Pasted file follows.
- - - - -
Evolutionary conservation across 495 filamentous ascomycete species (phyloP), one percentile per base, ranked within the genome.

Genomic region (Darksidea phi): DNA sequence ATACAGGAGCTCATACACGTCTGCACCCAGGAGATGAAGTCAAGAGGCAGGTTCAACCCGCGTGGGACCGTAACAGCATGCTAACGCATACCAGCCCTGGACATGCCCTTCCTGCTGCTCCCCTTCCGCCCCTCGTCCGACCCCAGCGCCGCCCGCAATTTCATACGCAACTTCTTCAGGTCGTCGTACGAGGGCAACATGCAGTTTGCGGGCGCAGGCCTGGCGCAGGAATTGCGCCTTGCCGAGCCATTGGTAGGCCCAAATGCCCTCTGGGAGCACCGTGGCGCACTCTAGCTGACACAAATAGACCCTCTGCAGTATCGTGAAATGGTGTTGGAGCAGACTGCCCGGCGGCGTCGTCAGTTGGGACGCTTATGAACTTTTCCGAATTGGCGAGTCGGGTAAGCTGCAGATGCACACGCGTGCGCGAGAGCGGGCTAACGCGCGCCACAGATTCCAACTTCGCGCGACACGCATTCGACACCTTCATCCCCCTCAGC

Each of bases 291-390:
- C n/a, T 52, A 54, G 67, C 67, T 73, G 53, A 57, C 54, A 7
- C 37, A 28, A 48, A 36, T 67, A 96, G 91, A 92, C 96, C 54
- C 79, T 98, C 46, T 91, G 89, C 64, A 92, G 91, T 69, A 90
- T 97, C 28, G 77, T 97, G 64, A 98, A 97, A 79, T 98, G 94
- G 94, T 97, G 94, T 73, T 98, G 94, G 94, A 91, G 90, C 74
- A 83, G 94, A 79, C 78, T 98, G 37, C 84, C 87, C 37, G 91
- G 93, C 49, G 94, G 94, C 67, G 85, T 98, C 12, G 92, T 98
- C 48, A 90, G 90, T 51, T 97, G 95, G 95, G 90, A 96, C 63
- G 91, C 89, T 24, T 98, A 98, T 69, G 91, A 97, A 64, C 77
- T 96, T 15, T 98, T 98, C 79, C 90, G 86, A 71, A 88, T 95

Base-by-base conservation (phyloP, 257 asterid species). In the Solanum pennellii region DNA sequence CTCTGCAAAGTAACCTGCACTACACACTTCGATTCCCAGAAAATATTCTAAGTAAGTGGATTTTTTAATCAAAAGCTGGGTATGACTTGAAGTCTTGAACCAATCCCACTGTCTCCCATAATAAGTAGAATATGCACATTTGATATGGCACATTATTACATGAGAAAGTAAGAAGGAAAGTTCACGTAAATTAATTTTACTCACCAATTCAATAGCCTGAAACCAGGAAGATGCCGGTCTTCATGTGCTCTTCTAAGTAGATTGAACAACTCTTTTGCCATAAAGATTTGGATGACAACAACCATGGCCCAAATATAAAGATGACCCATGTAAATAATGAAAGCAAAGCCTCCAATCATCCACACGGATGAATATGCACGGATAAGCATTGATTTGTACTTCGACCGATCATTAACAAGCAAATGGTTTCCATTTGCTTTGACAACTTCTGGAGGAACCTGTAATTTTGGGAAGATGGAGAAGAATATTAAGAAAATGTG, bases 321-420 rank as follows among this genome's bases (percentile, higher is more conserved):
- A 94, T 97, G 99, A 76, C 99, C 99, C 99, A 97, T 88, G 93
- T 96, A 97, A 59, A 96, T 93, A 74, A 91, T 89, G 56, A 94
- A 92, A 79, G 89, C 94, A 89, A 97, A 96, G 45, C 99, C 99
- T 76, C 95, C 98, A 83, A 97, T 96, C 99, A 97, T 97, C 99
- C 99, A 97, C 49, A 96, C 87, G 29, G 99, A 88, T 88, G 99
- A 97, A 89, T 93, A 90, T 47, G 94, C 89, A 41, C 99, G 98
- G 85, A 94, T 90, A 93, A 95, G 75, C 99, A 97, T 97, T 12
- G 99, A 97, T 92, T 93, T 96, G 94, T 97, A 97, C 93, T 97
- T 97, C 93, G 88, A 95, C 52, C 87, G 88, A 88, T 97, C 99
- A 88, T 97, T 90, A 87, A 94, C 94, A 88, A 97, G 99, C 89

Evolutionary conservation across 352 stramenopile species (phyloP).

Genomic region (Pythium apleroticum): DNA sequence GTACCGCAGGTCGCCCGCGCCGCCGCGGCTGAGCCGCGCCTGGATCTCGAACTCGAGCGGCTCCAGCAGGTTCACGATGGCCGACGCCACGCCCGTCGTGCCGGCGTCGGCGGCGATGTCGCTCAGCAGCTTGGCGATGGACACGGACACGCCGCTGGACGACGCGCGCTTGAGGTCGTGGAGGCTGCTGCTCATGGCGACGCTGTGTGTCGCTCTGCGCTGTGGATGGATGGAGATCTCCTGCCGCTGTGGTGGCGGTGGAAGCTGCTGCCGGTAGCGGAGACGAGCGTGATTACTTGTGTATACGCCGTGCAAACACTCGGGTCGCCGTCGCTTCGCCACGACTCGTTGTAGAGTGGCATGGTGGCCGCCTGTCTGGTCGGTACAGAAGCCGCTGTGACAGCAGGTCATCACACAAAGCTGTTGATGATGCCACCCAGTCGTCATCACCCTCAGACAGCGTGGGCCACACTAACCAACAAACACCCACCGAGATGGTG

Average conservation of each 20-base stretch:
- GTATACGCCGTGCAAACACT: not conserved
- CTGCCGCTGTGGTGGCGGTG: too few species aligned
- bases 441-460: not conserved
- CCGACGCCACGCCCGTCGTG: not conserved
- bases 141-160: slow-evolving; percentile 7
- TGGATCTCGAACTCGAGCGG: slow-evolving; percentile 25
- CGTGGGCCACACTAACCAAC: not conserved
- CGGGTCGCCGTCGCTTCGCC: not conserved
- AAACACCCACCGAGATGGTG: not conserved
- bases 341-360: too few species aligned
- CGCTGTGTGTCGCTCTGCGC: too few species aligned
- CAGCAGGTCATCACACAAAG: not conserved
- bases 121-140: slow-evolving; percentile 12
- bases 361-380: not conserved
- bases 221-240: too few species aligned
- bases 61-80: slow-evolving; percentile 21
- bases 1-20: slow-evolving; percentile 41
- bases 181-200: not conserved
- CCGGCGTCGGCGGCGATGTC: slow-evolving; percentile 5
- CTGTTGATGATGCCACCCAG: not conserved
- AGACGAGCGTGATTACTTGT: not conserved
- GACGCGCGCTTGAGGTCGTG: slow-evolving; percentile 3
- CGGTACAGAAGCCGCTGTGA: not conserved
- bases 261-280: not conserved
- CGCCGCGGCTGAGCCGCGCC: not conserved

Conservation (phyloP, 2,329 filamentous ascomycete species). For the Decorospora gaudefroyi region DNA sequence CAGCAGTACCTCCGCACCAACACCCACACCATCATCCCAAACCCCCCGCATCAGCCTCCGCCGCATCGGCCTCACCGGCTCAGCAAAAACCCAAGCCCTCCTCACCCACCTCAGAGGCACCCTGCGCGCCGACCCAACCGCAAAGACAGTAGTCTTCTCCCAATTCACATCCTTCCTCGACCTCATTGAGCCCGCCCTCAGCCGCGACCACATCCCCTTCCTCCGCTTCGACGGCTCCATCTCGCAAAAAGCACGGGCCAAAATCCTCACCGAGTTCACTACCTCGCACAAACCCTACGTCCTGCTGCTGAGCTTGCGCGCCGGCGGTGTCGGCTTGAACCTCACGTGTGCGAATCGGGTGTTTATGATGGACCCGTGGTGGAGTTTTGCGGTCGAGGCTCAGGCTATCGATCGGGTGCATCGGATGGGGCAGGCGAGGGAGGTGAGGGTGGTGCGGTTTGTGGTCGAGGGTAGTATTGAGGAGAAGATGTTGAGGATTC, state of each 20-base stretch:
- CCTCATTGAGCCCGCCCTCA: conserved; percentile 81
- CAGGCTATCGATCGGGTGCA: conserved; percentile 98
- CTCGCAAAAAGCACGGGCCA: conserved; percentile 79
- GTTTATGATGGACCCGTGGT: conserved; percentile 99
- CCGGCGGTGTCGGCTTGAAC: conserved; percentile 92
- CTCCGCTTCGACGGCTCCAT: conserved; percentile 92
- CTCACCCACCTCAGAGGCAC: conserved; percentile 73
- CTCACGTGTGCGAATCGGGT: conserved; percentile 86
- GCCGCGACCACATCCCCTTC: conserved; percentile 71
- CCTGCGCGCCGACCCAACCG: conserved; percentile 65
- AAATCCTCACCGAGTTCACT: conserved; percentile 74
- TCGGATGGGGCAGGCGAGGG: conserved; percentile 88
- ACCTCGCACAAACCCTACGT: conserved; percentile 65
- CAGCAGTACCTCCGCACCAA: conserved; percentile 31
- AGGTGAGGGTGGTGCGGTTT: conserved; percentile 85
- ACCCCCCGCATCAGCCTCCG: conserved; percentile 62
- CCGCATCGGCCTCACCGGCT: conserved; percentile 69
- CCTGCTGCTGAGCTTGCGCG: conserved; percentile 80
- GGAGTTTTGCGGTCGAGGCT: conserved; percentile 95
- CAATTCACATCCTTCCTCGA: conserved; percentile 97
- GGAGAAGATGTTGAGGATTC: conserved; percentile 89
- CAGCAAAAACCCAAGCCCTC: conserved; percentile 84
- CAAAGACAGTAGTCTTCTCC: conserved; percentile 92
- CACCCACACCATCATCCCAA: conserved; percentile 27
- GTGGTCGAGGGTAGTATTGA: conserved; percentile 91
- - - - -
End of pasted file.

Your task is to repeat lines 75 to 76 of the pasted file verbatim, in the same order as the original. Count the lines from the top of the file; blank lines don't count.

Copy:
- CAGCAAAAACCCAAGCCCTC: conserved; percentile 84
- CAAAGACAGTAGTCTTCTCC: conserved; percentile 92